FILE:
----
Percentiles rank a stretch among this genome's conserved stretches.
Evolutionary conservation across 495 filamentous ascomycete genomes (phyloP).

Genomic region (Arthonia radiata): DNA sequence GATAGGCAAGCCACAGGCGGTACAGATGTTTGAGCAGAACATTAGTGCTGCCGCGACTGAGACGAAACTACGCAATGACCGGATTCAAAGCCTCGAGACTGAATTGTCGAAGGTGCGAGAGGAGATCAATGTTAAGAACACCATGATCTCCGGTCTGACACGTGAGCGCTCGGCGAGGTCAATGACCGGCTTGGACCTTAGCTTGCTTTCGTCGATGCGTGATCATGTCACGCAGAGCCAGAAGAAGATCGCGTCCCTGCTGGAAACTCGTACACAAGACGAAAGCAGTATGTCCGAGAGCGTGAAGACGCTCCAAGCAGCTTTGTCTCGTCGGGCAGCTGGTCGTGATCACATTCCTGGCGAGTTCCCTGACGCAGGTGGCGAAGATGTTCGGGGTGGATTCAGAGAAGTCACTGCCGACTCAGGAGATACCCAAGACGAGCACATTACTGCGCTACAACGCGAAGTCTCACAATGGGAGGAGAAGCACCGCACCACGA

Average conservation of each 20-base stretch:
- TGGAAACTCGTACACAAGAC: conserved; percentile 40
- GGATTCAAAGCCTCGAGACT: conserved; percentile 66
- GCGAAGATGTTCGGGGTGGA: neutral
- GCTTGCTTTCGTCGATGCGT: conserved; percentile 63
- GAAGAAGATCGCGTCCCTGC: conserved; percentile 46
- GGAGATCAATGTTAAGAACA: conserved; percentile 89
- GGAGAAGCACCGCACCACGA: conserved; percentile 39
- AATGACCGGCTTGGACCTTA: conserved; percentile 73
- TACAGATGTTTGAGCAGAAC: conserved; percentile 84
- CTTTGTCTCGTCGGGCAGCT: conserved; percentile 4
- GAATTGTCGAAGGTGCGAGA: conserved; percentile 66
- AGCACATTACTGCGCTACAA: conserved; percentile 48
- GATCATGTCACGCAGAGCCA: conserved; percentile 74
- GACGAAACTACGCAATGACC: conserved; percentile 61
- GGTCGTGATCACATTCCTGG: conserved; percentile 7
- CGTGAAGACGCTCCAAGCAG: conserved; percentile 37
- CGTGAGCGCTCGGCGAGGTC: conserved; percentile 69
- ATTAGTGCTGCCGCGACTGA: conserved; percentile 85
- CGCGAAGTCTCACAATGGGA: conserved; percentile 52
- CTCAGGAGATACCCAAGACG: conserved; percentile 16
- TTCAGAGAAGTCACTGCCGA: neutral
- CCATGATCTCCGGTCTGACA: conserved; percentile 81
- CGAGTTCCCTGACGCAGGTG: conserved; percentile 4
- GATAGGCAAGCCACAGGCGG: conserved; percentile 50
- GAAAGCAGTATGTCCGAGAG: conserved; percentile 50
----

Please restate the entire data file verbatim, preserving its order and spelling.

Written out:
Percentiles rank a stretch among this genome's conserved stretches.
Evolutionary conservation across 495 filamentous ascomycete genomes (phyloP).

Genomic region (Arthonia radiata): DNA sequence GATAGGCAAGCCACAGGCGGTACAGATGTTTGAGCAGAACATTAGTGCTGCCGCGACTGAGACGAAACTACGCAATGACCGGATTCAAAGCCTCGAGACTGAATTGTCGAAGGTGCGAGAGGAGATCAATGTTAAGAACACCATGATCTCCGGTCTGACACGTGAGCGCTCGGCGAGGTCAATGACCGGCTTGGACCTTAGCTTGCTTTCGTCGATGCGTGATCATGTCACGCAGAGCCAGAAGAAGATCGCGTCCCTGCTGGAAACTCGTACACAAGACGAAAGCAGTATGTCCGAGAGCGTGAAGACGCTCCAAGCAGCTTTGTCTCGTCGGGCAGCTGGTCGTGATCACATTCCTGGCGAGTTCCCTGACGCAGGTGGCGAAGATGTTCGGGGTGGATTCAGAGAAGTCACTGCCGACTCAGGAGATACCCAAGACGAGCACATTACTGCGCTACAACGCGAAGTCTCACAATGGGAGGAGAAGCACCGCACCACGA

Average conservation of each 20-base stretch:
- TGGAAACTCGTACACAAGAC: conserved; percentile 40
- GGATTCAAAGCCTCGAGACT: conserved; percentile 66
- GCGAAGATGTTCGGGGTGGA: neutral
- GCTTGCTTTCGTCGATGCGT: conserved; percentile 63
- GAAGAAGATCGCGTCCCTGC: conserved; percentile 46
- GGAGATCAATGTTAAGAACA: conserved; percentile 89
- GGAGAAGCACCGCACCACGA: conserved; percentile 39
- AATGACCGGCTTGGACCTTA: conserved; percentile 73
- TACAGATGTTTGAGCAGAAC: conserved; percentile 84
- CTTTGTCTCGTCGGGCAGCT: conserved; percentile 4
- GAATTGTCGAAGGTGCGAGA: conserved; percentile 66
- AGCACATTACTGCGCTACAA: conserved; percentile 48
- GATCATGTCACGCAGAGCCA: conserved; percentile 74
- GACGAAACTACGCAATGACC: conserved; percentile 61
- GGTCGTGATCACATTCCTGG: conserved; percentile 7
- CGTGAAGACGCTCCAAGCAG: conserved; percentile 37
- CGTGAGCGCTCGGCGAGGTC: conserved; percentile 69
- ATTAGTGCTGCCGCGACTGA: conserved; percentile 85
- CGCGAAGTCTCACAATGGGA: conserved; percentile 52
- CTCAGGAGATACCCAAGACG: conserved; percentile 16
- TTCAGAGAAGTCACTGCCGA: neutral
- CCATGATCTCCGGTCTGACA: conserved; percentile 81
- CGAGTTCCCTGACGCAGGTG: conserved; percentile 4
- GATAGGCAAGCCACAGGCGG: conserved; percentile 50
- GAAAGCAGTATGTCCGAGAG: conserved; percentile 50